Kaveh Hemmat & John Curry - Utopia, Law, and Civic Lore from the Chinese-Inner Asian Frontier: New Insights on the “Book of China” of `Ali Akbar Khatayi (fl. 1500-1520)


Oct. 12, 2023, 4pm to 6pm
Show Recurring Dates

Office/Remote Location

Beverly Rogers Literature and Law Building (RLL), Room 101


The Forum lecture grows out of a National Endowment for the Humanities project, headed by Professor Kaveh Hemmat of Benedictine University, that aims to produce an annotated translation of a critical and unique text from the early 16th century. It represents a rare account by an eyewitness who visited China and the Ming Dynasty court around 1500, and includes a description of the frontier borderlands of Inner Asia as well.

Many early modern European writers, including Dominicans and Jesuits and 17th century philosophers, extolled the Chinese state as orderly, meritocratic, and tolerant, and in some cases envisioned it as enclosed and inaccessible. This idealized, and in some cases utopian, image of China had close precedents in earlier Persian, Arabic, and Turkic writing, especially the 1516 “Book of China” (Khataynameh) of ‘Ali Akbar Khatayi, suggesting that writers in Western Europe and the Islamic world were drawing on a similar body of civic lore, or local memory and understanding of political institutions that originated in some port cities and the Chinese-Inner Asian frontier. Khatayi’s Book of China, which depicts China as strictly and comprehensively regulated by law and system at all levels including the emperor himself, was informed by Khatayi’s experiences traversing the Inner Asian frontier region, home to diverse populations of Persian- and Turkic-speaking city-dwellers, Mongolian-speaking pastorallists, and Han Chinese, as well as soldiers, bureaucrats, and other agents of the Chinese state. This Central Asian political context, as well as the political environment of the Ottoman court in Istanbul, to which Khatayi presented his book, shaped his depiction of the Chinese state. Following Dr. Hemmat’s presentation, Dr. John Curry of UNLV will outline the discovery of a novel manuscript of the Khataynameh that was presented at the court of Suleyman the Magnificent in the Ottoman capital of Istanbul and how it provided novel information about both the Ming Dynasty and the court culture of the Ottoman Empire.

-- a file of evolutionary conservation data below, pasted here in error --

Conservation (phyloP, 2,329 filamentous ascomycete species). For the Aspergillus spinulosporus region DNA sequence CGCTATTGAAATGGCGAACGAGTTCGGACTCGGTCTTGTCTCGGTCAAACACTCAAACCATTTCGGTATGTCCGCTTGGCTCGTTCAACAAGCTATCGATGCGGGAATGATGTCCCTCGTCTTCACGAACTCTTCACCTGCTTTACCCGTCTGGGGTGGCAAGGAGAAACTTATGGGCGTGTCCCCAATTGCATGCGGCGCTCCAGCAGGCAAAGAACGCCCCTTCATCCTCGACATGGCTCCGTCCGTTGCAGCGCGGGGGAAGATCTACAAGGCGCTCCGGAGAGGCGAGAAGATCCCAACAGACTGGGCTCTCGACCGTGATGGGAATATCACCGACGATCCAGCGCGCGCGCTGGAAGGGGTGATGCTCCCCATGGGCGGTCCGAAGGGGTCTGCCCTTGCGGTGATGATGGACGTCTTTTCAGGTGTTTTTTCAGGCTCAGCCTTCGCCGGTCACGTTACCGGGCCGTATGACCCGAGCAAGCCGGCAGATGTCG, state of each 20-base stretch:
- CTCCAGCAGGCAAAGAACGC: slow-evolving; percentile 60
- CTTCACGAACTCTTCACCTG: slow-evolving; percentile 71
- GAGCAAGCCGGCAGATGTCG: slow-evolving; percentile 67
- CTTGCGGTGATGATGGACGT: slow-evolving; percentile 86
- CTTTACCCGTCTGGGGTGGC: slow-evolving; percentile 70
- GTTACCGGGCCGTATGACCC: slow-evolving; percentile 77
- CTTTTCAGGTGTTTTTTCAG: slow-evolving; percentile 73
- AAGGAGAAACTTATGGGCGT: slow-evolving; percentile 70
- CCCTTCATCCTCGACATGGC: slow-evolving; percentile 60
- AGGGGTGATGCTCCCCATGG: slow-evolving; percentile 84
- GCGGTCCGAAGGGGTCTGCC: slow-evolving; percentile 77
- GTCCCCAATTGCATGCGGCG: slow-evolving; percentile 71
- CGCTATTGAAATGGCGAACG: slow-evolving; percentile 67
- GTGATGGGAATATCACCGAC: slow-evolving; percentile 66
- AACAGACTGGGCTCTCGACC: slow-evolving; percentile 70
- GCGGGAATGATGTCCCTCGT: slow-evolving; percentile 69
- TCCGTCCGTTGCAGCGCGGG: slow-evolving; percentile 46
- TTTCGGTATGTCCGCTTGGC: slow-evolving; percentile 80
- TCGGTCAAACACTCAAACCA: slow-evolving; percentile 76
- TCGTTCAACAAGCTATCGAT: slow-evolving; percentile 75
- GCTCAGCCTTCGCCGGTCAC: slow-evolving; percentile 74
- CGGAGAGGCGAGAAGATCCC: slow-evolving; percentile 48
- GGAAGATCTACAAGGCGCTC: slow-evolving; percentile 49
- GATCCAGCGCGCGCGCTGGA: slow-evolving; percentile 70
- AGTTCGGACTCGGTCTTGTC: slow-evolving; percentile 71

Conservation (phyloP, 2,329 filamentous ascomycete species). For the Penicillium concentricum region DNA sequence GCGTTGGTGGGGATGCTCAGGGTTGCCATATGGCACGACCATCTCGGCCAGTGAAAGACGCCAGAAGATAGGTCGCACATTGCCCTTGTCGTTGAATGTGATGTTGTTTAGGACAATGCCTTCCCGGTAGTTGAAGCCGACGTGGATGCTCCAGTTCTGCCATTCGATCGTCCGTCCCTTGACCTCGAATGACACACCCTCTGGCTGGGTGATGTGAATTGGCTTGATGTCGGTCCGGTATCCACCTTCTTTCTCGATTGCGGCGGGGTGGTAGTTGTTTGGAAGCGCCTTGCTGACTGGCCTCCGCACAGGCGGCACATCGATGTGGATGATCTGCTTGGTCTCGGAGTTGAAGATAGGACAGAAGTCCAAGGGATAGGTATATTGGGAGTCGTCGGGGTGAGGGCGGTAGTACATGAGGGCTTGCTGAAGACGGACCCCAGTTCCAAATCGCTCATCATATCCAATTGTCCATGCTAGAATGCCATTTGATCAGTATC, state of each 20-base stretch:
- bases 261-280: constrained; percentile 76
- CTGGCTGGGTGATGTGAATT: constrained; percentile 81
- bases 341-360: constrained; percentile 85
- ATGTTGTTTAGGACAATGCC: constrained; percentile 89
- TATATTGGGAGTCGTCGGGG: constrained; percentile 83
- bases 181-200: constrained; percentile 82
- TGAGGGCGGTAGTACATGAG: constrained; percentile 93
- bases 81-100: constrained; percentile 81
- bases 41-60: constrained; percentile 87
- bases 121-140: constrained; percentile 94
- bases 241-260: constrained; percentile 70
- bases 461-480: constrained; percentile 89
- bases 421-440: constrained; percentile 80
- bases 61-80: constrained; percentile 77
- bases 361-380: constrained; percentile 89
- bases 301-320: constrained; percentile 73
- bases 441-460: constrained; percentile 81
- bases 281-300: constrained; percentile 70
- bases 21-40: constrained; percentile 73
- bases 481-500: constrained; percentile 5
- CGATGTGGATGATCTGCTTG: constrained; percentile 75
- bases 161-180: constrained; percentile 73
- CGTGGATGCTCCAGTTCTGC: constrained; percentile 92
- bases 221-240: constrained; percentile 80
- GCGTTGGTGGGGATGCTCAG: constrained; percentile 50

Admission Information

Open to UNLV students, staff, faculty, and the general public.

Contact Information

College of Liberal Arts' Dean's Office